Blackwell: [Laughs] No.  The benefits were great, and it was really surprising. I can’t say that it was immediate or took every piece of pain away, but it helped a lot. I’ve seen the benefits of it for personal friends who have used the benefits to eliminate some of the side effects of chemotherapy treatments, and there is just so much more to this beautiful little plant. I’m excited about bringing my 30-year history in business operations in quick-service restaurants and franchising and helping other people build a business of their own in the cannabis industry. It’s been an exciting last year.

Echo: Thank you for that answer, Kathy. I think many people consider that those celebrating the legalization here in Arizona because they want to get high. What do each of you feel are some of the biggest barriers to folks getting into this industry, and how will you help them?

Mulligan: [The cannabis industry is] so competitive. Once they do get the license, finding a location is one of the biggest hiccups. Also, knowing how to go through the zoning processes properly so that you don’t constantly get denied [is another hurdle]. Having Brian [McLaren] as one of our advisors is phenomenal because he’s so great with zoning and real estate because we can help with that piece of it. That seems to be one of the biggest headaches because once you do get past the hurdle of the financial side and writing the application and once you actually have [the license], then finding the location is the hardest part. We are there, though, to help our franchisees get through these parts of the process.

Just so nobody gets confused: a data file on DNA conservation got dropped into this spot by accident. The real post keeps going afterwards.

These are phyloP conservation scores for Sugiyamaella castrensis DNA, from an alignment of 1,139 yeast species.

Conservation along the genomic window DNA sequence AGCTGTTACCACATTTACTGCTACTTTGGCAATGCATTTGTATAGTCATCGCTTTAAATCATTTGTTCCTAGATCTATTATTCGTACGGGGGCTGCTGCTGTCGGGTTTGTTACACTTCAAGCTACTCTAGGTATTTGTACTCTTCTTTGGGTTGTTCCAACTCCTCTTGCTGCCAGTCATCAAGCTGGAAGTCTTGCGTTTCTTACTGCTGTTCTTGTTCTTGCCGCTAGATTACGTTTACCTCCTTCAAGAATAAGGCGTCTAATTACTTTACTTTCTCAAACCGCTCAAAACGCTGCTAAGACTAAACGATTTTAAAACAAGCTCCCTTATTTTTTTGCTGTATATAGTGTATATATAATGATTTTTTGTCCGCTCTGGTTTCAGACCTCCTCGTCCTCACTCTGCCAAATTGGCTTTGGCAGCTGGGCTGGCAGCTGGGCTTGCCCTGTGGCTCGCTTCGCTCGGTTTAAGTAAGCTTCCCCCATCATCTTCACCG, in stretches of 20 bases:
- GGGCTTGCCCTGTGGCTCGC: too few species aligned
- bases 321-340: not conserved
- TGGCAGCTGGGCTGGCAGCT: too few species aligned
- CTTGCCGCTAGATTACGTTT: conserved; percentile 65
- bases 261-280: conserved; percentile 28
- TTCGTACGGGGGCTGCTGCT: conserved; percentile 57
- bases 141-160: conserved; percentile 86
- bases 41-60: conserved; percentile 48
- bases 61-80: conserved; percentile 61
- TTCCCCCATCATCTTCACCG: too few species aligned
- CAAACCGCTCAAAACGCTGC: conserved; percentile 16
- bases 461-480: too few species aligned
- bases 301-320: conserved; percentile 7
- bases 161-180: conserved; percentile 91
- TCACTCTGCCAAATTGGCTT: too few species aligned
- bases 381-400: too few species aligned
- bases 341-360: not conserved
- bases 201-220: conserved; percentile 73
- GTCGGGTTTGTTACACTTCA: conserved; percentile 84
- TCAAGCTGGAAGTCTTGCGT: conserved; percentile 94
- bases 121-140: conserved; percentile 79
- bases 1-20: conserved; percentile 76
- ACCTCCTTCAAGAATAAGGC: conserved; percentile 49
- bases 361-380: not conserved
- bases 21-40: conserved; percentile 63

Blackwell: For The Open Dør to have the impact that we envision, the overall industry also will need help to pave a path. Federal legalization of cannabis will help with the complicated federal banking regulations. Currently, dispensaries have to rely on cash transactions, which isn’t truly a safe solution for customers or the business. Federal legalization will also help with branded products being able to be shipped across state lines. Currently, a brand may be manufactured in one plant and have the utmost quality. If another state wants to carry that brand, another grow house and cultivator must recreate the recipe and hope that it is the same quality of product. Products crossing state lines would help with quality control and create a competitive landscape for supreme products. Lastly, The Open Dør’s mission would also include the continuation of decriminalization on a national scale.

Echo: Where do you see The Open Dør in five years?

Blackwell: The cannabis industry is ever-changing on a day-to-day basis, but we know as a company that we will be operating in multiple legalized states. We will be a leader in the cannabis education space because of our in-depth programs. With these two accomplishments, it will mean brand recognition, buying power, and general support from colleagues for our franchisees.

Mulligan: I don’t know if I necessarily have a goal, but honestly, for me, I want there to be as many [franchises] as possible. I’ll even be happy with one in Arizona because then that means that I have one in every legal state. And because it’s my home state, obviously, I’d like to see three or four across the state. I also want to make sure, for me, I want to make sure that our franchisees feel like, not that they are going to some exclusivity, but that there’s not another Open Dør around the corner if that makes sense. They are going to have competition that’s close, but I want to make sure that if we do have multiple Open Dørs that it’s spread out.